Haddon-7 DecAfter the establishment of Cullinane, the next settlement to be founded was the town of Stieglitz, which lies to Cullinane’s west.  Stieglitz contains the largest concentration of industrial facilities in the entire region, supplying over 10,000 industrial jobs.  In a subsequent development some decades later the seaside settlement of Haddon was founded on the west-facing slopes overlooking the winding Elliott River, and once this town grew it became the name by which the immediate area was known.  The town now holds a population of nearly 15,000.  Haddon and Stieglitz are separated by a swathe of farmland and oak forests.

Kells-16 Jul To the north of Cullinane the settlement of Kells was founded to provide further living space and more land for industrial development.  Now rivalling Cullinane itself in terms of population, Kells is experiencing some difficulties with polluting outflow into the Elliott River from Gastown, its seaside industrial suburb.  The area is currently downsizing its heavy industry in favour of commercial services.  It also boasts a popular satellite settlement on the western shores of the Elliott – the pretty town of Landry Shore, which is connected to Kells by a busy passenger and car ferry.  Plans are being drawn up for a bridge across the Elliott north of Kells’ Dublin Beach, but the cost-effectiveness of the project is yet to be determined.

Ramillies-3 Jun The next neighbour of Cullinane to be incorporated was the small town of Ramillies to the east.  Occupying a small plain leading to sheer cliffs overlooking a large estuary, Ramillies was not suitable for port facilities, but in the space available a carefully designed model settlement of some 5,000 inhabitants was constructed on a grid pattern augmented with strong radiating diagonal roads.  The small industrial suburbs of McAdams and Guillermin grew up to provide jobs for the local workforce, but many locals commute from Ramillies to jobs in nearby Cullinane or Pemberton. 

Pemberton-2 Mar Pemberton is a middle-sized town of 27,000 inhabitants, and was the original settlement in the region.  It was quickly surpassed by the faster-growing Cullinane and Kells, and now struggles to compete due to problems with industrial pollution, a congested street plan and the accumulated environmental damage of an ill-advised early policy of zoning refuse landfill sites too close to the centre of town.  A waste incinerator plant, the region’s first, was constructed to reduce the waste problem, but is some way off completing its task.  In the meantime, small satellite settlements have grown up to the north of Pemberton: the heavy industry of Postgate and the high-tech industry of Lingwood compete for Pemberton’s workers, while the dormitory suburb of Lenihan on the higher ground overlooking Pemberton provides homes for a thousand workers who commute both to Pemberton and Kells.  The large number of Pembertonians who commute to work outside the area required a system of dual carriageways [avenues in game terms] to both the west and east of town.  These roads are the largest and most complete network in the region.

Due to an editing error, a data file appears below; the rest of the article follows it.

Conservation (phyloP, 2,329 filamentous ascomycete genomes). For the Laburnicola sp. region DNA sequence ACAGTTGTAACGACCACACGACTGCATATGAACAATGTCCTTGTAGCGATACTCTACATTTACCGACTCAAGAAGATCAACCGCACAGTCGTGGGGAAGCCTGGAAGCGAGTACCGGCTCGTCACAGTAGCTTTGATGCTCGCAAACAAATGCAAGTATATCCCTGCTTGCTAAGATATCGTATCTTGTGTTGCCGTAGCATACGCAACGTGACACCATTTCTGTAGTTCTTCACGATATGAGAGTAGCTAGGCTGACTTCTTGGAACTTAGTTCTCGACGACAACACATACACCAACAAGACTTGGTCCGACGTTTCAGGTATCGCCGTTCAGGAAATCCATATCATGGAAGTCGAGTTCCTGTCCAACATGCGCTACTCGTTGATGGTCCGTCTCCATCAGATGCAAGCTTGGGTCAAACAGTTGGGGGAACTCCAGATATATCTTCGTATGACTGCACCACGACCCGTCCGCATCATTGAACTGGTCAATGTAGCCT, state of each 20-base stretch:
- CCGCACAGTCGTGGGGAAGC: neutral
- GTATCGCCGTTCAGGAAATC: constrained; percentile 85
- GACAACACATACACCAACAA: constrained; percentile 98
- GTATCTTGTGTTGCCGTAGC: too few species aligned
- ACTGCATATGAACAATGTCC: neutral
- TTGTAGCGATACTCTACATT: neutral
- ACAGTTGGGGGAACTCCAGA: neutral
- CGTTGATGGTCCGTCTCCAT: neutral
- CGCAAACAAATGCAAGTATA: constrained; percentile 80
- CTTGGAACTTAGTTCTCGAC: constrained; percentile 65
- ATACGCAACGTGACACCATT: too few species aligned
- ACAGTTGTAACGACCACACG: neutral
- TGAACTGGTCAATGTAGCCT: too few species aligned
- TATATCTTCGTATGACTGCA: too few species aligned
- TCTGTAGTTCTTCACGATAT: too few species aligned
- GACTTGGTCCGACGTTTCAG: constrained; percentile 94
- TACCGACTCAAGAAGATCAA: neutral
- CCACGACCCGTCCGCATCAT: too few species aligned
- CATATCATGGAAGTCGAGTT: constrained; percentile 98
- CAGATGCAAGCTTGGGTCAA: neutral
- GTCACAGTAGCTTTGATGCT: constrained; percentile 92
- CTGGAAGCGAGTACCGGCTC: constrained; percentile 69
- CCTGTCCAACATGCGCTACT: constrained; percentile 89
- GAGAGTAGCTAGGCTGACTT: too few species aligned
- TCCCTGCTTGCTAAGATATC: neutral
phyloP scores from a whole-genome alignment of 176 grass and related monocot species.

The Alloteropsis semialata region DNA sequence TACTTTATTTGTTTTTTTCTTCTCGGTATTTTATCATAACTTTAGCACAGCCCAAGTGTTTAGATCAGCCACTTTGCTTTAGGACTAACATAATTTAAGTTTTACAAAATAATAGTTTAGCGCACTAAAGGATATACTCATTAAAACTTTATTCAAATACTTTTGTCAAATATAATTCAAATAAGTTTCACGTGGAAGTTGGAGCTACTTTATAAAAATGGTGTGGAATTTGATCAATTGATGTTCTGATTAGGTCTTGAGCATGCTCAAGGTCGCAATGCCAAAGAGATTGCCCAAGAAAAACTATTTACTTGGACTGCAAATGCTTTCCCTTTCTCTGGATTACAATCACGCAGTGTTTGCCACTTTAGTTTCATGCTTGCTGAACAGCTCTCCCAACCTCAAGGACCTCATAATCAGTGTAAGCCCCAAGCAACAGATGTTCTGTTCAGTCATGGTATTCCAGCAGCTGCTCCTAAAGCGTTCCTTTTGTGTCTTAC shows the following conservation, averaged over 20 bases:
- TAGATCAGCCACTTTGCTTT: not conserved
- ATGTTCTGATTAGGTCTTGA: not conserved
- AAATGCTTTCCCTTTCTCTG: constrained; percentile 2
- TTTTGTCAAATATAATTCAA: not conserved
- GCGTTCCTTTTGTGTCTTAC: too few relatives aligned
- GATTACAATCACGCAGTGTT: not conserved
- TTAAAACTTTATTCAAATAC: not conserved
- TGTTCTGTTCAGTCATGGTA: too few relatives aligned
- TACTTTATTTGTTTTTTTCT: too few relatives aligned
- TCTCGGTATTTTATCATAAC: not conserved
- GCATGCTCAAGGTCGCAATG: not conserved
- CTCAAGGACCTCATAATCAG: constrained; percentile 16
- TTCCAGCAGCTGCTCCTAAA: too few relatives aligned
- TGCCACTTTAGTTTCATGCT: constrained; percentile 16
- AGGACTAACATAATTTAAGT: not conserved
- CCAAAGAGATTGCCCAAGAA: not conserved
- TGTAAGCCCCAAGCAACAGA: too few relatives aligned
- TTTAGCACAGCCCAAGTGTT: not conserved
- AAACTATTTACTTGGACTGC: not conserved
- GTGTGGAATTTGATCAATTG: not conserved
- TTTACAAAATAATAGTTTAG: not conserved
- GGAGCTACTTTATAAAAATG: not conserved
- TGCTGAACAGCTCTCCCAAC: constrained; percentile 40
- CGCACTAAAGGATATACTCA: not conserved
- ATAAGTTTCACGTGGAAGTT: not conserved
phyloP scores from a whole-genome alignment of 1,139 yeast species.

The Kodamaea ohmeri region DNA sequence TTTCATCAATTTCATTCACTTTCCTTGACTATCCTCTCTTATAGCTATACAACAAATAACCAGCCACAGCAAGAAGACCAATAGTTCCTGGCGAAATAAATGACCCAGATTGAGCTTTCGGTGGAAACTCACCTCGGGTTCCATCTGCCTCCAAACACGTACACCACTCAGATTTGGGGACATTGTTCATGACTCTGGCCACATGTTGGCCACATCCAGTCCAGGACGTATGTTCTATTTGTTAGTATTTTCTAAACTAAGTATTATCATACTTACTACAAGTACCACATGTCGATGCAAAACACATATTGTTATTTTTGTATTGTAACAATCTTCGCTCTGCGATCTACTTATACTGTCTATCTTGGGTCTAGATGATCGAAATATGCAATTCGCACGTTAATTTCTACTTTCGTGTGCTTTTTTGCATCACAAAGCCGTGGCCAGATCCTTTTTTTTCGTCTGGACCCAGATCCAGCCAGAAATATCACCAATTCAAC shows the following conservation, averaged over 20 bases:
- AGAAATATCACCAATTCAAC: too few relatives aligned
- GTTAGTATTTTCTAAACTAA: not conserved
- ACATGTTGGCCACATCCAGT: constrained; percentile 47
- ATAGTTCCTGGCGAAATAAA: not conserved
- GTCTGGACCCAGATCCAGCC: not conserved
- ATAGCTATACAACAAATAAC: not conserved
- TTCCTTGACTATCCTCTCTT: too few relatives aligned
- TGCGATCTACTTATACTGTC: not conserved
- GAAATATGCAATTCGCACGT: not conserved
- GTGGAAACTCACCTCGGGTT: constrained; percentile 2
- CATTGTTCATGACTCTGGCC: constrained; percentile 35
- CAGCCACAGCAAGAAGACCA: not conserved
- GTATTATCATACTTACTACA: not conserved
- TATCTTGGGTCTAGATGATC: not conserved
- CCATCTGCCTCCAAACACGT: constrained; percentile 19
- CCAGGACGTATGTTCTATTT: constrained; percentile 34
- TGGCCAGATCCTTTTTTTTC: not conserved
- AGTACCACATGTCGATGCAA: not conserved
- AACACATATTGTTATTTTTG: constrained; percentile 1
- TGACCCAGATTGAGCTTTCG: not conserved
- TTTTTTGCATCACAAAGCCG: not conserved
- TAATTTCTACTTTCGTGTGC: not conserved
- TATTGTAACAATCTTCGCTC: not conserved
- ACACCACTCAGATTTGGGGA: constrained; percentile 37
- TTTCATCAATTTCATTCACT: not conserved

Wilshire-11 May Even further to the east is the rural settlement of Wilshire, which grew up to provide agricultural land for cultivation.  The town was laid out with special care to permit a comprehensive rail loop to be built, which means that the 7,000 inhabitants of Wilshire are well served by public transport.  A great many wealthy citizens make Wilshire their home due to the rural atmosphere and the attractions of Wilshire Beach, which is a short step from downtown.  To the northeast of downtown the overspill settlement of San Gabriel has its own rail spur for commuters.  To the west of town and beyond the large farms of the Wilshire hinterland, the industrial estate of Stanshall has grown up to complement the nearby twin town of Postgate.  Wilshire, like Haddon, lacks its own port facilities, which may well limit potential growth in the town unless a suitable location can be found in nearby territories.

St Mary-20 May To the south of Cullinane the new town of St Mary (population 4000) was established to open up further land for development by the ever-expanding excess population of Cullinane and Kells.  The town’s planners have a choice to make soon: whether to limit growth and preserve the small-town atmosphere of St Mary’s, along with the lush forests to the south of town, or to expand aggressively with the eventual goal of opening up the land across St Mary’s Bay and building a new container port at the end of the peninsula.  The wealthy inhabitants of St Mary’s many mansions will no doubt have strong views on the matter.  In the meantime, the nearby industrial suburb of Boyle, which is under the control of three different local councils, provides a few jobs for the locals.